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Wealth and wellbeing: Realising the urgent opportunity for business to address mental ill-health

October 10, 2019

Written by shared value and corporate responsibility consultant, Hugh Foley 

Mental ill-health creates a tremendous financial burden on society, and companies are not immune – with an estimated $13 billion cost to business each year.  

So why isn’t there greater private sector investment and innovation around the prevention of this challenge?

Part of the problem lies with the way companies – and their key decision-makers – consider the issue of mental ill-health. Understandably, they are viewing the problem through a risk mitigation lens; given its threat to long-term business profitability and productivity.

While risk management is important, it also has its limits. Companies will not invest more than required to mitigate risk, or to adhere to their compliance obligations.  

And while there may be some small (and likely fleeting) economic advantage for companies that can meet those standards more quickly or efficiently, this alone is not enough to compel the type of investment required to actually address a challenge as complex and significant as mental health. 

Therefore, we must look beyond risk to understand the opportunity of addressing mental ill-health at scale. Our framing needs to evolve from simply raising a shield to the fire, to tackling it head-on in a new and commercially viable way. 

Embracing commercial advantage

Implicit in this shift is a fundamental acceptance that companies can – and should – seek to gain from investments that improve mental health. It means moving beyond risk mitigation and actively pursuing the creation of new forms of value.

The pursuit of value and profit prompts a different approach from companies. They invest time and resources to develop new products and foster new ideas. They recruit new talent and explore new markets to build capability that will help them to land opportunities from which value will flow. 

To unlock these investments, we need to encourage companies to realise and embrace the commercial advantage of responding to mental ill-health – an issue which impacts one in five Australians.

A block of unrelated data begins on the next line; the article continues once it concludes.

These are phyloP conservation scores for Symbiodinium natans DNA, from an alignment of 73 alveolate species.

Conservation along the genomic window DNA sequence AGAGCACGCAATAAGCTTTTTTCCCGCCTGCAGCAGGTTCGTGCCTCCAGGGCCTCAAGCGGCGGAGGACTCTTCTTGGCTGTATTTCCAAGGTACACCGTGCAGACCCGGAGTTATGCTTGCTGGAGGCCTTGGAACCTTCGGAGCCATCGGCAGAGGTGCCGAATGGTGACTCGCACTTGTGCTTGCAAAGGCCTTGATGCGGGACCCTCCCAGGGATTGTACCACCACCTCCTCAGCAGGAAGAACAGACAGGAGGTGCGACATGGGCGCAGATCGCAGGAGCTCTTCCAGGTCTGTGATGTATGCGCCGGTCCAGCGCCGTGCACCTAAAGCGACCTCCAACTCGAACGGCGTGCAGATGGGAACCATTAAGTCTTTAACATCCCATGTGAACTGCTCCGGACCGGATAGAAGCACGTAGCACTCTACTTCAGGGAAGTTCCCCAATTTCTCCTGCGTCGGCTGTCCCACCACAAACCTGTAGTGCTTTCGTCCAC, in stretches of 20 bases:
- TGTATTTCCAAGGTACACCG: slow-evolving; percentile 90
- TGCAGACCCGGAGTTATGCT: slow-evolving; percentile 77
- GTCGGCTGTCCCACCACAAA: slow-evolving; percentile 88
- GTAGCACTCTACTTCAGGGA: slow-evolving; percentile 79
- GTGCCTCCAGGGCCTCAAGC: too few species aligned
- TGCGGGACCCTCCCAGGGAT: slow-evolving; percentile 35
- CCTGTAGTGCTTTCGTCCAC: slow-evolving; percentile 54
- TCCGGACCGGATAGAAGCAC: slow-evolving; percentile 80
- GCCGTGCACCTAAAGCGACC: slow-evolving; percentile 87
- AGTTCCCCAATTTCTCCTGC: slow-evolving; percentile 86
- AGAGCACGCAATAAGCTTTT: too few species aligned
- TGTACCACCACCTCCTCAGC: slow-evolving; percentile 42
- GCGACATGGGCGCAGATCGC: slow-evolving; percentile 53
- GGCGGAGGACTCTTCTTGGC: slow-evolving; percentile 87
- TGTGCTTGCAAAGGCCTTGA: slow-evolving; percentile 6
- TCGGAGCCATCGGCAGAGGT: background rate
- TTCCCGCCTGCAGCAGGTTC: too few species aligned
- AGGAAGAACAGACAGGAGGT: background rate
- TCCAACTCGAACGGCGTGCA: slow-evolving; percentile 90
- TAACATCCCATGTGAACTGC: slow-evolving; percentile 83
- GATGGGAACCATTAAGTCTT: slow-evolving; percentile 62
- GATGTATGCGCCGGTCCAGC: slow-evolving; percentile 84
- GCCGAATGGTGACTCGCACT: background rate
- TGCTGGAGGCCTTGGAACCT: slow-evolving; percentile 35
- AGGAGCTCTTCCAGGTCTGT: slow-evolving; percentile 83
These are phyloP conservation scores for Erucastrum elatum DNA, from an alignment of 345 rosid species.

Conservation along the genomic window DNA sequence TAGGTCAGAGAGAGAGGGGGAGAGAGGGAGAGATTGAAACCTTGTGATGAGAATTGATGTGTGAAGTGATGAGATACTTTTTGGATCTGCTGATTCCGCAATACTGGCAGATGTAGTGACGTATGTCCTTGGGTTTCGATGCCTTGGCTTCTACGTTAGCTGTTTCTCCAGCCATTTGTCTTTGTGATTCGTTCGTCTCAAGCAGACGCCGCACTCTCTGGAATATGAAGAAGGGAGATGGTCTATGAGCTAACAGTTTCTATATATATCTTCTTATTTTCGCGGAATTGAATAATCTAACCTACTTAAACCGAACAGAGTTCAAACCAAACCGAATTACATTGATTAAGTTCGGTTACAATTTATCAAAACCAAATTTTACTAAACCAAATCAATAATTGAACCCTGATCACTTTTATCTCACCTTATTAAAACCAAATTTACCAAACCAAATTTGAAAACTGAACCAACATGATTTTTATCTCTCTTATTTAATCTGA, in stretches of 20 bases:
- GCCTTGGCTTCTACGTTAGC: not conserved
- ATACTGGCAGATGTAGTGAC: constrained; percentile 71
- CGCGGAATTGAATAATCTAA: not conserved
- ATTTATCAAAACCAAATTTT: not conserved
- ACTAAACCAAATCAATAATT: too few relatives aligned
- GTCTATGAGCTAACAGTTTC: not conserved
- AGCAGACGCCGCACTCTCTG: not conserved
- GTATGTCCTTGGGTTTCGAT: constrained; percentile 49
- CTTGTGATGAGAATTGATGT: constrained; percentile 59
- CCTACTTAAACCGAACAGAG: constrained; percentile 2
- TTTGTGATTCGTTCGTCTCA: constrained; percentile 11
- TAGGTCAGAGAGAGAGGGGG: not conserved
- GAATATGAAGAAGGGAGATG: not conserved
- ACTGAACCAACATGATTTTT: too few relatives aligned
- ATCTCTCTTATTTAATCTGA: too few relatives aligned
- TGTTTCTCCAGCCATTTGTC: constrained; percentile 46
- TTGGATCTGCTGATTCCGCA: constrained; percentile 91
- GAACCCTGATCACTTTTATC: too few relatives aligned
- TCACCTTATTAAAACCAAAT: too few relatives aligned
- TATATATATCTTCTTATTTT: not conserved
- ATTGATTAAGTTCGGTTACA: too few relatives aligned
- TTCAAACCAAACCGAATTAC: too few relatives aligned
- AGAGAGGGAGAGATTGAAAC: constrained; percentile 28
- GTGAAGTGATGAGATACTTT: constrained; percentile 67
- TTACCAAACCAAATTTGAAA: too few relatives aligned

This not only applies to businesses’ employees, but their customers and communities too. Profit doesn’t have to be a ‘dirty’ word – it can be a means to fulfil a greater purpose. 

This doesn’t mean that companies should be released from their responsibility to employees and the broader community, nor that we can assume that all aspects of our nation’s mental health crisis can be solved with a business case, but it means we need to expand our current view. 

When Professor Michael E Porter and Mark Kramer of Harvard Business School introduced the concept of creating shared value, they highlighted the commercial and strategic opportunity for companies to engage with society’s challenges in a different way.

According to Porter and Kramer, tapping into a company’s appetite to establish sustained competitive advantage presents one of the most powerful ways to compel investment and deliver impact. And while the concept of deriving profit by addressing society’s problems isn’t unfamiliar, the shared value approach does provide some guidance on how companies can realise that opportunity. 

Shared value: A mutually beneficial tool 

Shared value prompts companies to consider how they can re-conceive the design and function of their products and services, how they can invest differently in their value chain (including both their own company operations and those of their suppliers and distributers), and how they can benefit through investments that improve the condition of their communities. The challenge of mental ill-health presents significant opportunities across each of these domains.

A new report released by the Shared Value Project, in partnership with IAG, NAB, AIA Australia, SuperFriend and PwC explores how companies can do more by applying this theory.  The analysis is based on a foundation of well-established research on the economic cost of mental ill-health in Australia – at $60 billion per year.